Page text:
The members of the band met at the University College London (UCL) in September 1996. Chris Martin and Jonny Buckland were the first members of the band, having met one another during their orientation week. They spent the rest of the college year planning a band, with their efforts culminating in a band called Pectoralz. Eventually Guy Berryman, a classmate of the two, joined the band without considering what musical direction it was taking. By 1997, Coldplay performed gigs for local Camden promoters at small clubs. By that time, the band had renamed themselves Starfish. Martin also had recruited his longtime school friend Phil Harvey, who was studying classics at Oxford, to be the band's manager. Harvey managed the band until 2002.
In January 1998, the band's lineup was finally complete when Will Champion joined the band to take up percussion duties. The multi-talented Champion had grown up playing piano, guitar, bass, and tin whistle; he quickly learned the drums, despite having no previous experience. Eventually Tim Rice-Oxley, a mutual friend, permitted the band to use the name "Coldplay", which he had used for his band but after a while he thought the name was "too depressing". Rice-Oxley was also offered the position as Coldplay's keyboard player, but he refused since he was already committed to the band Keane.
On 18 May 1998, the band released 500 copies of the Safety EP. Most of the discs were given to record companies and friends; only 50 copies remained for sale to the public. In December, Coldplay signed to the independent label Fierce Panda. Their first release was the three track Brothers and Sisters EP which they had quickly recorded over four days in February 1999. Released in April, the EP's initial run was limited to 2,500 copies. Interest in the band was slowly growing across the UK, helped by regular airplay from Radio 1's Steve Lamacq.
After completing their final examinations, Coldplay signed to Parlophone for a five-album contract in the spring of 1999. After making their first appearance at Glastonbury, the band went into studio to record a third EP titled The Blue Room. 5,000 copies were made available to the public in October, and the single "Bigger Stronger", which received airplay on Radio 1, was instrumental in establishing Coldplay. However, the recording sessions for The Blue Room were tumultuous. Martin kicked Champion out of the band but later pleaded with him to return, and because of his guilt, went on a drinking binge. Eventually, the band worked out their differences and put in place a new set of rules to keep the group intact. First, the band declared an all-for-one approach: Coldplay was a democracy, and profits were to be shared equally, taking a page from bands like U2 and R.E.M. Second, the band would fire anyone who used hard drugs.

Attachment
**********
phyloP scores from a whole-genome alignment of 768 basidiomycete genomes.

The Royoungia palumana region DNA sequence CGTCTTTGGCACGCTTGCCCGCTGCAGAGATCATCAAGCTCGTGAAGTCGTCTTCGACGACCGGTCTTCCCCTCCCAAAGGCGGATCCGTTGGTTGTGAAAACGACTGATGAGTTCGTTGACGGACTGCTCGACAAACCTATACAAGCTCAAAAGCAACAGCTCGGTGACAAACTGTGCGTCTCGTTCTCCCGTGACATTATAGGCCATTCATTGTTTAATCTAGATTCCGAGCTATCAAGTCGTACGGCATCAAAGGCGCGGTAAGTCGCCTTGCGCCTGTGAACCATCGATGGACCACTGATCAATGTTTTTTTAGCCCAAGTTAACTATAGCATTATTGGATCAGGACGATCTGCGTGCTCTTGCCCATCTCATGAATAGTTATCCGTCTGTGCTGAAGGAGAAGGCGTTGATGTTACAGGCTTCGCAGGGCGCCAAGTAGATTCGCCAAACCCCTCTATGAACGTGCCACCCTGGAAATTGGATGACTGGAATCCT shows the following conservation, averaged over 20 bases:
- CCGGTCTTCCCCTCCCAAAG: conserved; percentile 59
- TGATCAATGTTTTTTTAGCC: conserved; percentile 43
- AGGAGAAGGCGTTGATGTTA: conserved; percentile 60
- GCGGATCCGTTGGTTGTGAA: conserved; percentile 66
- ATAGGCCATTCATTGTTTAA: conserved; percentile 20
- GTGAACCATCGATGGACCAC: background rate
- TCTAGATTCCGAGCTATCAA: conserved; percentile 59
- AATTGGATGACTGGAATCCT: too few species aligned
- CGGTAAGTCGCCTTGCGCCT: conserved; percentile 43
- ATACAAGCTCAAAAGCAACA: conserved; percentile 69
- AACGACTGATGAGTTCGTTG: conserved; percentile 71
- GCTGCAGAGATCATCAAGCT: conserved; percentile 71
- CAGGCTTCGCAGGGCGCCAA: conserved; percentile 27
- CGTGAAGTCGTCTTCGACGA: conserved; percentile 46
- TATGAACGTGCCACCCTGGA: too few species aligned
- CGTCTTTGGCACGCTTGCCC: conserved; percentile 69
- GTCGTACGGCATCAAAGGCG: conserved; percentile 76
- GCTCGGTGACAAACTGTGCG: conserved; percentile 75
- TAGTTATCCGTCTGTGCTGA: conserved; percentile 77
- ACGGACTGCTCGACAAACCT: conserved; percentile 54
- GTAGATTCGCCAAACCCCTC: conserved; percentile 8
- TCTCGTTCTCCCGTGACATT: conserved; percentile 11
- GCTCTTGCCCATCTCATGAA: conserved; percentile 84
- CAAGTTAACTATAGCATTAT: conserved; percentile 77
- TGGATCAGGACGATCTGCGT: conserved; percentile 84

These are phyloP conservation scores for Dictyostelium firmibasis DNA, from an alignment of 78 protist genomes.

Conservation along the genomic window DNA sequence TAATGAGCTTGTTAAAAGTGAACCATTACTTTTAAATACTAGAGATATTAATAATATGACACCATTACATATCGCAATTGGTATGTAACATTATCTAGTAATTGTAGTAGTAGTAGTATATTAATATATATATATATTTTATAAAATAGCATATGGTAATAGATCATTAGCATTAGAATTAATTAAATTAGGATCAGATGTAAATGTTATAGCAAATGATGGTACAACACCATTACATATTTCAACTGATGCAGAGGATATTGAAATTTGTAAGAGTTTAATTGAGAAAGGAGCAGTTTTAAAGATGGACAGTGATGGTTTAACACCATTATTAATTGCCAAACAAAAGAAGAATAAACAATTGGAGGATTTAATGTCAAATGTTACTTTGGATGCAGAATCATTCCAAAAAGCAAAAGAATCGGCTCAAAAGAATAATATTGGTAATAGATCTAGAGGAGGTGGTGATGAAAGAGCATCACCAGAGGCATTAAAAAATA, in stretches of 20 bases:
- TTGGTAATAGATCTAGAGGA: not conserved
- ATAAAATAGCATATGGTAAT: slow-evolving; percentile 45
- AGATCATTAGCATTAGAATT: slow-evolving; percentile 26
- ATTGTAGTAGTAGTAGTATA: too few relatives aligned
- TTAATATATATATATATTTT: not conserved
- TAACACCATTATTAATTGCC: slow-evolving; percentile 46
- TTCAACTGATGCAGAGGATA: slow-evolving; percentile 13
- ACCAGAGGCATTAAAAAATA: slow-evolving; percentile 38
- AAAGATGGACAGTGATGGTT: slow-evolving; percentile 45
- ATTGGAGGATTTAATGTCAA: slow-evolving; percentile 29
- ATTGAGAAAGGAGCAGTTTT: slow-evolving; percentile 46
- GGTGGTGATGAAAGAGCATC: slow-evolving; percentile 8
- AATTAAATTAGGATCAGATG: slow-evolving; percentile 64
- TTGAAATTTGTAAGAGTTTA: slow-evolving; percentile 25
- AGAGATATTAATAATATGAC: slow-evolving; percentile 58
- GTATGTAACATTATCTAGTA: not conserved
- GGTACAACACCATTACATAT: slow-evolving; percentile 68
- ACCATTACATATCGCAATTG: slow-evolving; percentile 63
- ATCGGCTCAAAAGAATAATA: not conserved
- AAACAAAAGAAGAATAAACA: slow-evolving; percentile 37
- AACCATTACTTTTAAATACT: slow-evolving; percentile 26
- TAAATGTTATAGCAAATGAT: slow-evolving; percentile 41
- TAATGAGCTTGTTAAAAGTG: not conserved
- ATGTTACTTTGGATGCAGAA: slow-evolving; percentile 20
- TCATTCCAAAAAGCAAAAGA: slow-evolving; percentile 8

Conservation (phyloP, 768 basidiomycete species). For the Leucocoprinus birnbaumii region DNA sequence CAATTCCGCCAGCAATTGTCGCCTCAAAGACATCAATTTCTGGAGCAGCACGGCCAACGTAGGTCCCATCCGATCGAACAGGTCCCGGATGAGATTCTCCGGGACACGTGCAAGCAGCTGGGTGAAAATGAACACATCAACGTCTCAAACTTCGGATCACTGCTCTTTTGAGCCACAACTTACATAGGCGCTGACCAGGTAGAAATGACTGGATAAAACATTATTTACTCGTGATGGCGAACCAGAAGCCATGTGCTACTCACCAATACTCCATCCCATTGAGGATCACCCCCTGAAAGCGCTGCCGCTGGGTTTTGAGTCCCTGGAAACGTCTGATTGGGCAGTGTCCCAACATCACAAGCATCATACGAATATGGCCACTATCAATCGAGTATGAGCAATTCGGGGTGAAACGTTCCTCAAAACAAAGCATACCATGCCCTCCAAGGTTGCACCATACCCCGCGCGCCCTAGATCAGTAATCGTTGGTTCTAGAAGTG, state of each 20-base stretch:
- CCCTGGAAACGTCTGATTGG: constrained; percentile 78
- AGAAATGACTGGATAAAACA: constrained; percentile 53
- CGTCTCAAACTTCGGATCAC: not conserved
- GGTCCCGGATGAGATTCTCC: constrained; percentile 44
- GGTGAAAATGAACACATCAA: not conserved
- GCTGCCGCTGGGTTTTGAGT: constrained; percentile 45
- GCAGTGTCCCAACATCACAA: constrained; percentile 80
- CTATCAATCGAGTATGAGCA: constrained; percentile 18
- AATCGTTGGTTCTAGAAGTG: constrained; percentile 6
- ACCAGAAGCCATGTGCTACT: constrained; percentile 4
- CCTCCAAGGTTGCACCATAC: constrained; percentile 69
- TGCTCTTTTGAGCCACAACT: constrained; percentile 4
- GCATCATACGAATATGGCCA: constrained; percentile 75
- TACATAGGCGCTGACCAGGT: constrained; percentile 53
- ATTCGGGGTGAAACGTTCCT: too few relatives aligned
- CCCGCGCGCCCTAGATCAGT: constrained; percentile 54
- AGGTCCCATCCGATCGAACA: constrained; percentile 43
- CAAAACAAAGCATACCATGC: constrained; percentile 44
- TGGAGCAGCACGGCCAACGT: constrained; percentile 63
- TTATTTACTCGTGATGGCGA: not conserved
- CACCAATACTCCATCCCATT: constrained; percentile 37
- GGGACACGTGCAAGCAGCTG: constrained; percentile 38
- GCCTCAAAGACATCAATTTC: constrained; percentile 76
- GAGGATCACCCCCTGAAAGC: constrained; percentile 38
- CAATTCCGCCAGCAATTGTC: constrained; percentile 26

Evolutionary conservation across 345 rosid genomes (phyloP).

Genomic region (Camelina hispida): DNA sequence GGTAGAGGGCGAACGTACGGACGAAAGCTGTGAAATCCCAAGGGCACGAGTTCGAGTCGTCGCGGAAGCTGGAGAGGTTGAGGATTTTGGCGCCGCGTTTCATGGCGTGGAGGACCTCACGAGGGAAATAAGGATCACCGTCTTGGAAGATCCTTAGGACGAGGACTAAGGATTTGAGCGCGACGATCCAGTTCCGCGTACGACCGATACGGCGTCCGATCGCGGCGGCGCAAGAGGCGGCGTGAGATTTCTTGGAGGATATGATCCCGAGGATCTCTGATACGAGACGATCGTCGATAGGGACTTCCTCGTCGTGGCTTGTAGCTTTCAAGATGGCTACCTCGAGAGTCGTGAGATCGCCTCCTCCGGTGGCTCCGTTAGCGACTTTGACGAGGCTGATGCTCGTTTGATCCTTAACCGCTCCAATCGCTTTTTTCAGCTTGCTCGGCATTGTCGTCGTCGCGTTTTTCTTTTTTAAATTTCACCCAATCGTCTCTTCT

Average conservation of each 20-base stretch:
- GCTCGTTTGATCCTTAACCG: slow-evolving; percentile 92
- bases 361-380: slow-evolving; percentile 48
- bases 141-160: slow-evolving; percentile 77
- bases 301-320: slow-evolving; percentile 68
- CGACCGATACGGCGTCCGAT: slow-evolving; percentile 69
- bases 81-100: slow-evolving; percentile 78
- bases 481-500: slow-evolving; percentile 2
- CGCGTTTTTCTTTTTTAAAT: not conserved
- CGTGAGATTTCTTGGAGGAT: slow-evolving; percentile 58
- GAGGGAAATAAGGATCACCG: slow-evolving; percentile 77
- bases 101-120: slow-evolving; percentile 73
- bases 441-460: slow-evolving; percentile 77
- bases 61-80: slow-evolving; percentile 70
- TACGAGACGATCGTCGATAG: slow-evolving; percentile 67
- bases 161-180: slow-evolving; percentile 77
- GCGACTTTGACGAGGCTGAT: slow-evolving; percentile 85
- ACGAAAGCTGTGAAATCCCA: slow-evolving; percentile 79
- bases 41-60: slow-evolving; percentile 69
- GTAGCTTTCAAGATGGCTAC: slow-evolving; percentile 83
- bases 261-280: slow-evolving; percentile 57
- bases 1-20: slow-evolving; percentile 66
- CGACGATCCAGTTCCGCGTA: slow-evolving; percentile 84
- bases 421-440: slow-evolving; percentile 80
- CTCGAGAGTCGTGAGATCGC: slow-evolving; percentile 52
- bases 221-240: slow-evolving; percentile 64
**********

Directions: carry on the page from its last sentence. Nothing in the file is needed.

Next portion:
In March 1999, Coldplay focused efforts on their debut album. They went into "Rockfield Studios" with producer Ken Nelson. They also played on the Carling Tour, which showcased up-and-coming acts. After releasing three EPs without a hit song, Coldplay scored their first Top 40 single, "Shiver". Released in March 2000, the single placed at a modest #35 and earned the band their first airplay on MTV. June 2000 was a pivotal moment in Coldplay's history. The band embarked on their first headlining tour, which included a triumphant return to Glastonbury. More notably, the band released the breakthrough single, "Yellow". The song shot to #4 on the UK Singles Chart and placed the band in public consciousness.
Coldplay released their first full-length album, Parachutes , in July 2000, which debuted at #1 on the UK Albums Chart. Along with critical acclaim, Parachutes was sometimes criticised for bearing a strong resemblance to the music of alt-rock band Radiohead in their The Bends–OK Computer era. "Yellow" and "Trouble" earned regular radio airplay on both sides of the Atlantic. Parlophone originally predicted sales of 40,000 units of Parachutes ; by Christmas, 1.6 million copies had been sold in the United Kingdom alone. Parachutes was nominated for the Mercury Music Prize in September 2000.
Having found success in Europe, the band set their sights on North America. Parachutes was released in November 2000. The band embarked on a US club tour in early 2001, beginning with a show in Vancouver, Canada, which was coupled with appearances on Saturday Night Live, Late Night with Conan O'Brien, and The Late Show with David Letterman. Whilst Parachutes was a slow-burning success in U.S., it eventually reached double-platinum status. The album was also critically well-received, earning Best Alternative Music Album honours at the 2002 Grammy Awards.